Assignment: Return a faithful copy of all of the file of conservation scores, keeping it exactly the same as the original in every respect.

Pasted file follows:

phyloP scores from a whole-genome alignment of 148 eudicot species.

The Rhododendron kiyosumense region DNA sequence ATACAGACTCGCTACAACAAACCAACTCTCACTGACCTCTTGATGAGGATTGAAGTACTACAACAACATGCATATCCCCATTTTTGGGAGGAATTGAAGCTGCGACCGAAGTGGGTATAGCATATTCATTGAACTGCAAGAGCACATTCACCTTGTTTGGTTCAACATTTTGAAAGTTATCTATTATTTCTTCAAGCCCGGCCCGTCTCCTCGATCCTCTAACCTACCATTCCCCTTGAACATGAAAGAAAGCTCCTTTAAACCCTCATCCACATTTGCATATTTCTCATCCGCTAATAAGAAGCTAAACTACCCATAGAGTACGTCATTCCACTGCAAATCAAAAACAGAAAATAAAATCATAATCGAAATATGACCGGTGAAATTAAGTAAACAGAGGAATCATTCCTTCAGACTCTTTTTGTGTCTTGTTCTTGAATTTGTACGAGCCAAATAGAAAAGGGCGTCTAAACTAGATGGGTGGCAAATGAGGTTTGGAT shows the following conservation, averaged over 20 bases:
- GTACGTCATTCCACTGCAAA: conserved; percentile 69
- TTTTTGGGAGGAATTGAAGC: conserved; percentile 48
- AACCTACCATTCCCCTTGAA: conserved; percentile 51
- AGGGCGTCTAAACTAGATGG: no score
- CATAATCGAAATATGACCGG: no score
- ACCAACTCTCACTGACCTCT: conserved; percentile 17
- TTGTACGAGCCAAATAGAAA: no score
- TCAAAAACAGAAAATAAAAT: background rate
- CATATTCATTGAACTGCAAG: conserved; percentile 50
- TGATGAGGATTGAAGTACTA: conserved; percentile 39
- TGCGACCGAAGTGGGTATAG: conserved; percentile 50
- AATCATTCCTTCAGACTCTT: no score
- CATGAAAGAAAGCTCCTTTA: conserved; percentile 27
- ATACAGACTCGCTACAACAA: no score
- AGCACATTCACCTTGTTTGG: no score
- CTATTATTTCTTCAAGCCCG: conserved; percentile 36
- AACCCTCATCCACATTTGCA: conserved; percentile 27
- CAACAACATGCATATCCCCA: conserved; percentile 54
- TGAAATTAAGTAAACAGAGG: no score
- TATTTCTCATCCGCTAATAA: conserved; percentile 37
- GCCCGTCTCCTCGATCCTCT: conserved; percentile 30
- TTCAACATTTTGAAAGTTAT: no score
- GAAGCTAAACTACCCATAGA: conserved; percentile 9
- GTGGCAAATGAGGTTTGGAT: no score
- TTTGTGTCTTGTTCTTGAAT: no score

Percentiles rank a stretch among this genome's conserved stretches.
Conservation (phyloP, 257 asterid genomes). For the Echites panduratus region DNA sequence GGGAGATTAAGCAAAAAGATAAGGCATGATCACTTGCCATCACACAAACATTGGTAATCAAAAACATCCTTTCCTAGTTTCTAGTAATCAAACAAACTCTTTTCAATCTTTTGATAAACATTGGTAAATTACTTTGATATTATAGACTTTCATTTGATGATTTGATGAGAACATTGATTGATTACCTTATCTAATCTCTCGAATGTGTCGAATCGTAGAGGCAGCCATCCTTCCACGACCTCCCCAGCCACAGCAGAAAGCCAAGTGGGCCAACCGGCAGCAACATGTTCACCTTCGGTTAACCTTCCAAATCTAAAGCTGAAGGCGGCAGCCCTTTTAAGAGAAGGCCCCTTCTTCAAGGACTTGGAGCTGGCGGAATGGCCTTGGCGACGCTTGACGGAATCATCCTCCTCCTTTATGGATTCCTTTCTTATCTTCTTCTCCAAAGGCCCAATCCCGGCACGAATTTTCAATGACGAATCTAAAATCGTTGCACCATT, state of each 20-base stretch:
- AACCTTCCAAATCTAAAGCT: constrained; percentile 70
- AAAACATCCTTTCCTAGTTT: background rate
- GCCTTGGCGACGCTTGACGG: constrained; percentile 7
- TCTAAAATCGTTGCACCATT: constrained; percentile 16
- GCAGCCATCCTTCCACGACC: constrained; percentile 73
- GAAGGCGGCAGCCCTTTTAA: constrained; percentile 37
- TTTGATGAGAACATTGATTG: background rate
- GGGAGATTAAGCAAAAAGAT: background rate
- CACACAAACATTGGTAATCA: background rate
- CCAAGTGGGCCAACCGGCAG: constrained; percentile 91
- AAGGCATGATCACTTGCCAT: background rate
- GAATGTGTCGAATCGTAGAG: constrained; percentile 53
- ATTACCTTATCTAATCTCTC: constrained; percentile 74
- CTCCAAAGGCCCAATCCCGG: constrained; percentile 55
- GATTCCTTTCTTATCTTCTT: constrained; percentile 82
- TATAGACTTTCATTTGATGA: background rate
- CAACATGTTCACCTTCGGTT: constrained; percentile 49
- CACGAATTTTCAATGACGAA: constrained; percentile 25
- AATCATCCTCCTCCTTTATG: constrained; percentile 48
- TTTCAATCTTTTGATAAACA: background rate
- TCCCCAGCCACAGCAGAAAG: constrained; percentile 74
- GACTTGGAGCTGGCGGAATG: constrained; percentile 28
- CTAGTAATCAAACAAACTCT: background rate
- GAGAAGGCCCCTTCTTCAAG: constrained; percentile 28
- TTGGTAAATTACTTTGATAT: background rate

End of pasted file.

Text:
phyloP scores from a whole-genome alignment of 148 eudicot species.

The Rhododendron kiyosumense region DNA sequence ATACAGACTCGCTACAACAAACCAACTCTCACTGACCTCTTGATGAGGATTGAAGTACTACAACAACATGCATATCCCCATTTTTGGGAGGAATTGAAGCTGCGACCGAAGTGGGTATAGCATATTCATTGAACTGCAAGAGCACATTCACCTTGTTTGGTTCAACATTTTGAAAGTTATCTATTATTTCTTCAAGCCCGGCCCGTCTCCTCGATCCTCTAACCTACCATTCCCCTTGAACATGAAAGAAAGCTCCTTTAAACCCTCATCCACATTTGCATATTTCTCATCCGCTAATAAGAAGCTAAACTACCCATAGAGTACGTCATTCCACTGCAAATCAAAAACAGAAAATAAAATCATAATCGAAATATGACCGGTGAAATTAAGTAAACAGAGGAATCATTCCTTCAGACTCTTTTTGTGTCTTGTTCTTGAATTTGTACGAGCCAAATAGAAAAGGGCGTCTAAACTAGATGGGTGGCAAATGAGGTTTGGAT shows the following conservation, averaged over 20 bases:
- GTACGTCATTCCACTGCAAA: conserved; percentile 69
- TTTTTGGGAGGAATTGAAGC: conserved; percentile 48
- AACCTACCATTCCCCTTGAA: conserved; percentile 51
- AGGGCGTCTAAACTAGATGG: no score
- CATAATCGAAATATGACCGG: no score
- ACCAACTCTCACTGACCTCT: conserved; percentile 17
- TTGTACGAGCCAAATAGAAA: no score
- TCAAAAACAGAAAATAAAAT: background rate
- CATATTCATTGAACTGCAAG: conserved; percentile 50
- TGATGAGGATTGAAGTACTA: conserved; percentile 39
- TGCGACCGAAGTGGGTATAG: conserved; percentile 50
- AATCATTCCTTCAGACTCTT: no score
- CATGAAAGAAAGCTCCTTTA: conserved; percentile 27
- ATACAGACTCGCTACAACAA: no score
- AGCACATTCACCTTGTTTGG: no score
- CTATTATTTCTTCAAGCCCG: conserved; percentile 36
- AACCCTCATCCACATTTGCA: conserved; percentile 27
- CAACAACATGCATATCCCCA: conserved; percentile 54
- TGAAATTAAGTAAACAGAGG: no score
- TATTTCTCATCCGCTAATAA: conserved; percentile 37
- GCCCGTCTCCTCGATCCTCT: conserved; percentile 30
- TTCAACATTTTGAAAGTTAT: no score
- GAAGCTAAACTACCCATAGA: conserved; percentile 9
- GTGGCAAATGAGGTTTGGAT: no score
- TTTGTGTCTTGTTCTTGAAT: no score

Percentiles rank a stretch among this genome's conserved stretches.
Conservation (phyloP, 257 asterid genomes). For the Echites panduratus region DNA sequence GGGAGATTAAGCAAAAAGATAAGGCATGATCACTTGCCATCACACAAACATTGGTAATCAAAAACATCCTTTCCTAGTTTCTAGTAATCAAACAAACTCTTTTCAATCTTTTGATAAACATTGGTAAATTACTTTGATATTATAGACTTTCATTTGATGATTTGATGAGAACATTGATTGATTACCTTATCTAATCTCTCGAATGTGTCGAATCGTAGAGGCAGCCATCCTTCCACGACCTCCCCAGCCACAGCAGAAAGCCAAGTGGGCCAACCGGCAGCAACATGTTCACCTTCGGTTAACCTTCCAAATCTAAAGCTGAAGGCGGCAGCCCTTTTAAGAGAAGGCCCCTTCTTCAAGGACTTGGAGCTGGCGGAATGGCCTTGGCGACGCTTGACGGAATCATCCTCCTCCTTTATGGATTCCTTTCTTATCTTCTTCTCCAAAGGCCCAATCCCGGCACGAATTTTCAATGACGAATCTAAAATCGTTGCACCATT, state of each 20-base stretch:
- AACCTTCCAAATCTAAAGCT: constrained; percentile 70
- AAAACATCCTTTCCTAGTTT: background rate
- GCCTTGGCGACGCTTGACGG: constrained; percentile 7
- TCTAAAATCGTTGCACCATT: constrained; percentile 16
- GCAGCCATCCTTCCACGACC: constrained; percentile 73
- GAAGGCGGCAGCCCTTTTAA: constrained; percentile 37
- TTTGATGAGAACATTGATTG: background rate
- GGGAGATTAAGCAAAAAGAT: background rate
- CACACAAACATTGGTAATCA: background rate
- CCAAGTGGGCCAACCGGCAG: constrained; percentile 91
- AAGGCATGATCACTTGCCAT: background rate
- GAATGTGTCGAATCGTAGAG: constrained; percentile 53
- ATTACCTTATCTAATCTCTC: constrained; percentile 74
- CTCCAAAGGCCCAATCCCGG: constrained; percentile 55
- GATTCCTTTCTTATCTTCTT: constrained; percentile 82
- TATAGACTTTCATTTGATGA: background rate
- CAACATGTTCACCTTCGGTT: constrained; percentile 49
- CACGAATTTTCAATGACGAA: constrained; percentile 25
- AATCATCCTCCTCCTTTATG: constrained; percentile 48
- TTTCAATCTTTTGATAAACA: background rate
- TCCCCAGCCACAGCAGAAAG: constrained; percentile 74
- GACTTGGAGCTGGCGGAATG: constrained; percentile 28
- CTAGTAATCAAACAAACTCT: background rate
- GAGAAGGCCCCTTCTTCAAG: constrained; percentile 28
- TTGGTAAATTACTTTGATAT: background rate